After Josh Centers wrote “iOS 14’s App Library: The FAQ” (9 September 2020), we got a great response in the comments. Several people noted that they have long relied on a technique not dissimilar to the App Library, in that they devote one or more Home screens to a carefully organized set of folders that contain all their less-used apps. I admire such attention to detail, and in an ideal world, I’d use a similar approach.
However, I have 352 apps installed (check your number in Settings > General > About). Since the loss of the organizational tools in iTunes, the immense effort in dragging hundreds of icons around has dissuaded me from cleaning things up. Adding Home screen widgets in iOS 14 can also mess up app organization—something I did while playing with widgets deleted about half of my folders on one Home screen. So I was stoked to read John Clark’s post explaining how to move multiple apps at once. Even better, as soon as I started using multiple fingers, I discovered yet another app rearrangement tip that makes life much easier.
So, as welcome as iOS 14’s App Library may be for many of us, particularly alongside being able to hide Home screens, here is a collection of tips that will help anyone rearrange their app icons more easily, regardless of iOS version or device.
First, let’s make sure we’re all on the same page.
- To move an app, start by touching and holding it. In recent versions of iOS, you can start dragging the app as soon as you feel a click, or you can pause until you see a popover, in which you can tap Edit Home Screen. In earlier versions of iOS, you’d touch and hold until you entered jiggle mode. (Interestingly, the Apple Style Guide is clear that it’s not “wiggle mode.”) Drag the app to the desired location.
- To put the app on a different Home screen, drag to the left or right edge of the screen and pause briefly to switch screens.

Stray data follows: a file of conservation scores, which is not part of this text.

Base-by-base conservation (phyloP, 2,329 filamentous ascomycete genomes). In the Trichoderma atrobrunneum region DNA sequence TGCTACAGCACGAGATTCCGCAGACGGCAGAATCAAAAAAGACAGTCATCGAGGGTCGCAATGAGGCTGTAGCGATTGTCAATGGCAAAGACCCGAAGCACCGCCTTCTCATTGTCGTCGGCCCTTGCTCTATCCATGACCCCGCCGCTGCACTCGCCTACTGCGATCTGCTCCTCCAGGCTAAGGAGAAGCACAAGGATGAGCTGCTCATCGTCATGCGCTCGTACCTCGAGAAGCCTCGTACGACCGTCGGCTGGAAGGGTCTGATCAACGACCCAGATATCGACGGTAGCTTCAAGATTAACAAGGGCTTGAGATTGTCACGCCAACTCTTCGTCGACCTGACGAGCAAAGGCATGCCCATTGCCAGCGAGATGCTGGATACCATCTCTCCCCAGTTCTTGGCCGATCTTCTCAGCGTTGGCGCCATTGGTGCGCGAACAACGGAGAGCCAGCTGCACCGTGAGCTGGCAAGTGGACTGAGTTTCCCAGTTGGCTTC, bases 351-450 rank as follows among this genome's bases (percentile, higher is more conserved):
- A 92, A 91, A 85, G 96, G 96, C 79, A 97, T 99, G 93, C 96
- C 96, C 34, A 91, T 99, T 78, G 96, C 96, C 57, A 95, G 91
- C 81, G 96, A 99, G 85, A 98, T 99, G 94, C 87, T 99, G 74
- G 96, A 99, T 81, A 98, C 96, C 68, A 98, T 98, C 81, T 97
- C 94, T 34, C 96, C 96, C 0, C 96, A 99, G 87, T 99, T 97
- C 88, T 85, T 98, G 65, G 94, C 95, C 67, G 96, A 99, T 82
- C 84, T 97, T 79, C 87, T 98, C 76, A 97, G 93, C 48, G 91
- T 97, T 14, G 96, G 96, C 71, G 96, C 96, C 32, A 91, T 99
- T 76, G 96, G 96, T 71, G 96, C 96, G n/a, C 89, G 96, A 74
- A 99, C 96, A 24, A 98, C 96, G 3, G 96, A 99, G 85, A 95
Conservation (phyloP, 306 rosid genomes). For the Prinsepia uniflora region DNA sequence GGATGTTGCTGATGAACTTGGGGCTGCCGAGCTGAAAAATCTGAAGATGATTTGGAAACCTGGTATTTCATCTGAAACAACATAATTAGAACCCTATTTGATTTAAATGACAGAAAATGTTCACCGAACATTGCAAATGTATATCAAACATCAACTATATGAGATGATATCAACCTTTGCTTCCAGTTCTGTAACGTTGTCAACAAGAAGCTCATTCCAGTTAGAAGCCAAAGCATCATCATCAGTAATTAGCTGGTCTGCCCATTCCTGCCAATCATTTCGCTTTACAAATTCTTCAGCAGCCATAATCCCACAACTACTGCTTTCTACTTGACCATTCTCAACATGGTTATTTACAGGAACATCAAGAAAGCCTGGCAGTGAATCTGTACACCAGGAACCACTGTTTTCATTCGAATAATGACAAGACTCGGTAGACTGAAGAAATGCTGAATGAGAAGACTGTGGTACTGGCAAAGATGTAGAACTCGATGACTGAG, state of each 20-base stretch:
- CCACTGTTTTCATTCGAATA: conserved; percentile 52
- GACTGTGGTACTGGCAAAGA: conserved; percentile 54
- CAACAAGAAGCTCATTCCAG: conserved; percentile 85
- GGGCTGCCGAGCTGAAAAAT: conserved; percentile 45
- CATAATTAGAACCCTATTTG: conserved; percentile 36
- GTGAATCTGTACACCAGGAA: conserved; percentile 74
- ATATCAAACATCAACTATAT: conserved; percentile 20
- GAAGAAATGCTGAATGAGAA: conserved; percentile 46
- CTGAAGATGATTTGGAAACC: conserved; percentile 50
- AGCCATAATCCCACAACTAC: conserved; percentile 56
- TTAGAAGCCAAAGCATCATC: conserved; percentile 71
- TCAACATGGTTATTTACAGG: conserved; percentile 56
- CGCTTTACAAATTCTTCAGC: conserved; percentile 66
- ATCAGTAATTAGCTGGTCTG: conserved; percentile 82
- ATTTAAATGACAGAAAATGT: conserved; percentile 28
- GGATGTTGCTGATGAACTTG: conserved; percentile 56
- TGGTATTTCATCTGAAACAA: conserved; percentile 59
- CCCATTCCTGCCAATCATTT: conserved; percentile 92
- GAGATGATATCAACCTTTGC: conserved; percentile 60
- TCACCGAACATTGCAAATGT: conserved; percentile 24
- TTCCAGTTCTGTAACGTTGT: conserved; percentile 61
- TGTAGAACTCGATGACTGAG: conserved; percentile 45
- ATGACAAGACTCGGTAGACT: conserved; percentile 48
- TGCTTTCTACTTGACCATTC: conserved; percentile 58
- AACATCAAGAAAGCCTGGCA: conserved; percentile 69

- To create a new folder, drag one app on top of another and pause briefly. Rename the folder as desired.
- To put an app in a folder, drag it into the folder. If you pause over the folder, it opens, and you can drag the app into place within the folder or even to other pages within the folder.
- To delete a folder, drag all the apps in it to another folder or Home screen.
- When you’re done, press the Home button or swipe up from the bottom of the screen to leave jiggle mode.
Want to see a demo of this? Josh Centers whipped up this quick video.
Clear Space on the Dock and Use It as a Temporary Holding Zone
This tip isn’t new, but it’s worth repeating. If you’re doing a lot of app cleanup across multiple Home screens, dragging the app a long distance can be tiring and frustrating, particularly if you end up hovering over another app just slightly too long and invoking the folder creation process.
But if you think about it, you can save yourself a lot of the stress of moving apps by moving one or more of your Dock apps to a temporary spot and then using the Dock as a holding zone. You can then put some number of apps on the Dock, navigate to the desired Home screen, and drag them out in multiple small steps, without having to keep your finger down the entire time.
It’s much faster than moving each app, one a time, especially if you have a lot of Home screens.
Josh made another short video to show how this works.
Move a Stack of Apps All at Once